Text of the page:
Here are a few of the most common types of metal roofing materials and their pros and cons.
How To Find The Right Contractor
A quality job depends on hiring a pro who specializes in the style of metal roofing youre after. You can start with an online product search, and then work directly with the manufacturer to find a qualified contractor in your area. Or visit the Metal Roofing Alliances website to connect with local pros and to view their websites for examples of their work.
Tip: Look for a roofer who will offer a warranty that covers labor in case of a leak for at least five years after installation. If a metal roof doesnt leak in that time, theres little chance of it leaking afterward.
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How Roofing Companies Process Metal Roofing Panels
Roofing companies get the thick coils of steel from the mine. Afterward, they reduce them to the necessary thickness for roofing generally between 22 gauges and 28 gauges. They will pass through four phases to be galvanized and painted. These phases are the following:
What To Look For In Steel Roofing
A high-quality steel roof can meet the needs of homeowners who have a modest budget and realistic expectations of the roofs functional and cosmetic life.
- Experienced Installer: Choose a reputable, experienced steel roofing installer. Although highly durable once installed, steel roofing must be handled with care during installation to avoid dents and scratches.
- Galvanized Steel: Go with Galvanized steel roofing products, not galvalume. Galvanized steel offers more protection from rust than cheaper galvalume products
- Warranty: Read your warranty carefully! Many 50-year steel roofing warranties do not actually cover rust formation where steel has been exposed during the installation process. Learn more about metal roofing warranties.
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Exposed Fastener Metal Roofing
The exposed fastener types of metal roofing are the most popular types because they offer a nice, clean look even with visible screws. And, best of all they arent as expensive as hidden fastener roofing. Now, the big downside that youll notice with this type is that its not as resistant to aging and can break down over time, especially around the exposed fasteners.
What Materials Make Up A Standing Seam Metal Roof System
Are you ready for a roof replacement? Are you thinking about getting a metal roof over the widely used asphalt? If so, youre probably looking at getting a standing seam metal roof system.
But what is a standing seam roof, and what are the roofing materials that make it up? Luckily, were here to give you a breakdown.
The team at Bill Ragan Roofing has installed metal roof systems in the Nashville area since 1990. Our workmanship ensures you get the maximum life out of your new metal roof investment. Thats why we offer a lifetime warranty.
So, what are the materials that make up a standing seam roof? Always eager to educate on the art of roofing, Im going to answer that question.
Continue reading to learn what a standing seam roof is and the 7 materials that make it up.
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What Are The Different Types Of Metal Roofing Materials
Wood Shingles And Shake
The go-to roofing choice for hundreds of years, many homeowners love the look of wood shingles and shakes and how they weather to an attractive shade of gray. Wood shakes are handmade and rougher-looking than wood shingles, which are usually cut by machine.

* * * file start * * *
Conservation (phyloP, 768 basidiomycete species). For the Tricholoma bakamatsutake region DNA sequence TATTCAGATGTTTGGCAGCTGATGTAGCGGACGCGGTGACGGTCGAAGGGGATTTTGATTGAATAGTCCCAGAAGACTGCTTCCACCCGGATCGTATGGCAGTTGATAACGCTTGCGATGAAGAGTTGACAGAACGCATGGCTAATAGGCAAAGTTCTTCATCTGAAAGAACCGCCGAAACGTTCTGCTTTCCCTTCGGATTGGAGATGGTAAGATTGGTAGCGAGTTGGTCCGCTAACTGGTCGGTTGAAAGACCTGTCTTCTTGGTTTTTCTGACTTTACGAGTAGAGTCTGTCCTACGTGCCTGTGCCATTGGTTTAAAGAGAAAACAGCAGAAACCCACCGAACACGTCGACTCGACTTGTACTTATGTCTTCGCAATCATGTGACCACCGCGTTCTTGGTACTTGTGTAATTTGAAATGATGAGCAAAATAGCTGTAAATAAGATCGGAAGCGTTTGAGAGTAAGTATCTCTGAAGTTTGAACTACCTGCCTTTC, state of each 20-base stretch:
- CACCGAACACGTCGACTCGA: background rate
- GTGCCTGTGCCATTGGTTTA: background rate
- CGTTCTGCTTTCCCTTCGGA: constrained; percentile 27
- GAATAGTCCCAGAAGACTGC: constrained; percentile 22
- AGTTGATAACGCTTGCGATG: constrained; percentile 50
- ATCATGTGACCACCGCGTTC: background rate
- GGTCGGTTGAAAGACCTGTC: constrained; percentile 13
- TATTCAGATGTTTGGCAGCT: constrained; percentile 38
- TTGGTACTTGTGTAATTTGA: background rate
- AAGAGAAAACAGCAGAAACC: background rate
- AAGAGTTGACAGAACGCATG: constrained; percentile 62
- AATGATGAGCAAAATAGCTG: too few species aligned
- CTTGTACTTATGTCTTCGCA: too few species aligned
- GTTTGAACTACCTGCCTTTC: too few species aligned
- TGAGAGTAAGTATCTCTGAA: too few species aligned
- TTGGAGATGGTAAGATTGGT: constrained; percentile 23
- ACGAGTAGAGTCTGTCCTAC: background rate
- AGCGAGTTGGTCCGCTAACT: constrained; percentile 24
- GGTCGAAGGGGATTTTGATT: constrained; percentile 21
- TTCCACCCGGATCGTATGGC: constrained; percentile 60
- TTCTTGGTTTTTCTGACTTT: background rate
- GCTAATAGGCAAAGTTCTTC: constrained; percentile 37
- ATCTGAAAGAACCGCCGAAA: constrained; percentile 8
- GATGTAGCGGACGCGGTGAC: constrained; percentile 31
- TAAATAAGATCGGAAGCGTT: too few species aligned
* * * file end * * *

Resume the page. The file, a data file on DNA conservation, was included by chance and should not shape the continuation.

If you live in a fire-prone area, look for Class A fire-rated wood roofing products that include shingles treated with a fire-resistant coating.
Pros: Wood shingles offer a rustic look and are a natural product usually made from cedar, redwood and southern pine.
Cons: Fire codes in some areas prohibit use. Wood shingles can be a concern in wet climates, and can mold, split or rot.
House Styles: Shakes rustic aesthetic pairs well with bungalow, Cape Cod, cottage, Craftsman and Tudor-style homes.
Cost and Life Span: Prices start at around $100 to $150 a square and will last around 25 to 30 years.
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How Is A Standing Seam Metal Roof Installed
Now you know what a standing seam metal roof is and the 7 materials that make up this roof system. Knowing these materials gives you a better understanding of the individual components coming together to give you a new metal roof.
The day these materials are installed is the most important day in the life of your roof. That’s why it’s important to know what the installation process will look like.
To help you further understand your standing seam metal roof replacement, we broke it down for you.
The team at Bill Ragan Roofing has provided high-quality metal roof replacements since 1990. Our workmanship ensures your new standing seam metal roof lasts for decades. When you work with us, youll never worry about your roof again.
Check out this article on How is Your Standing Seam Metal Roof Installed? to learn what happens on the day of your metal roof replacement.
Stainless Steel Metal Roofing
Stainless steel is an iron alloy made up of at least 10.5% chromium and contains other elements and metals/materials to obtain desired properties.
When people think of stainless steel, they often think of large architectural structures such as elevators, bridges, building columns, handrails, etc. Or perhaps their kitchen appliances, cutlery, cookware, or beyond.
However, stainless steel is also an option in the metal roofing industry primarily because this material is known for its strength which makes it a high-end specialty metal that could be the right material choice for some projects.